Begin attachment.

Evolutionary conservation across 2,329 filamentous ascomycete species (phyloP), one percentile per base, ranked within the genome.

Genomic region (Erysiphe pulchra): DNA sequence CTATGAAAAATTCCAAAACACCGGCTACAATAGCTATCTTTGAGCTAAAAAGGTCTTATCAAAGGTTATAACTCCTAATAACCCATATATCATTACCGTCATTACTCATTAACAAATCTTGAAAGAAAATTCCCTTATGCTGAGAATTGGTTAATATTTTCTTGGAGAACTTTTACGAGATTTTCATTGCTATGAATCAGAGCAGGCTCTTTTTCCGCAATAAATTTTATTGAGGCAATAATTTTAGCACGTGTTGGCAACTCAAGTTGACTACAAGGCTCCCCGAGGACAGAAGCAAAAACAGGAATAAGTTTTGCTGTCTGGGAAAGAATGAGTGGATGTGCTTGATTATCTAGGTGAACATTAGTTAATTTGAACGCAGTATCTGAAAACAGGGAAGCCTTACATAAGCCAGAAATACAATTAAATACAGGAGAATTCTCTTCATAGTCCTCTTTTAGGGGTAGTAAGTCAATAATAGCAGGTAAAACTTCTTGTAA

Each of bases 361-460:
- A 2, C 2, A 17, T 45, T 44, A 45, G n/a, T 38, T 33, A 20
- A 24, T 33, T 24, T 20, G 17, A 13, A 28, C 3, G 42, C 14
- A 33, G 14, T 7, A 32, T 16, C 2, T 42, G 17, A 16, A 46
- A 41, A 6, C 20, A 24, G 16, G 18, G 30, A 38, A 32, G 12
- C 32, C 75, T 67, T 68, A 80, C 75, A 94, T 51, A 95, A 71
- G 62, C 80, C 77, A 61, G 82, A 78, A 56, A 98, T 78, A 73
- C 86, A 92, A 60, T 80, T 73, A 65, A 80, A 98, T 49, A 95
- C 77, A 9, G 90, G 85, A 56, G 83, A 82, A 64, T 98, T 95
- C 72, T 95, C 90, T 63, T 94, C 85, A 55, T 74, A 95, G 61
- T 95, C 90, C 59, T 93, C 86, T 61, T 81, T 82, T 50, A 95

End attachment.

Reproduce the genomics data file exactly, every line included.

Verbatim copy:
Evolutionary conservation across 2,329 filamentous ascomycete species (phyloP), one percentile per base, ranked within the genome.

Genomic region (Erysiphe pulchra): DNA sequence CTATGAAAAATTCCAAAACACCGGCTACAATAGCTATCTTTGAGCTAAAAAGGTCTTATCAAAGGTTATAACTCCTAATAACCCATATATCATTACCGTCATTACTCATTAACAAATCTTGAAAGAAAATTCCCTTATGCTGAGAATTGGTTAATATTTTCTTGGAGAACTTTTACGAGATTTTCATTGCTATGAATCAGAGCAGGCTCTTTTTCCGCAATAAATTTTATTGAGGCAATAATTTTAGCACGTGTTGGCAACTCAAGTTGACTACAAGGCTCCCCGAGGACAGAAGCAAAAACAGGAATAAGTTTTGCTGTCTGGGAAAGAATGAGTGGATGTGCTTGATTATCTAGGTGAACATTAGTTAATTTGAACGCAGTATCTGAAAACAGGGAAGCCTTACATAAGCCAGAAATACAATTAAATACAGGAGAATTCTCTTCATAGTCCTCTTTTAGGGGTAGTAAGTCAATAATAGCAGGTAAAACTTCTTGTAA

Each of bases 361-460:
- A 2, C 2, A 17, T 45, T 44, A 45, G n/a, T 38, T 33, A 20
- A 24, T 33, T 24, T 20, G 17, A 13, A 28, C 3, G 42, C 14
- A 33, G 14, T 7, A 32, T 16, C 2, T 42, G 17, A 16, A 46
- A 41, A 6, C 20, A 24, G 16, G 18, G 30, A 38, A 32, G 12
- C 32, C 75, T 67, T 68, A 80, C 75, A 94, T 51, A 95, A 71
- G 62, C 80, C 77, A 61, G 82, A 78, A 56, A 98, T 78, A 73
- C 86, A 92, A 60, T 80, T 73, A 65, A 80, A 98, T 49, A 95
- C 77, A 9, G 90, G 85, A 56, G 83, A 82, A 64, T 98, T 95
- C 72, T 95, C 90, T 63, T 94, C 85, A 55, T 74, A 95, G 61
- T 95, C 90, C 59, T 93, C 86, T 61, T 81, T 82, T 50, A 95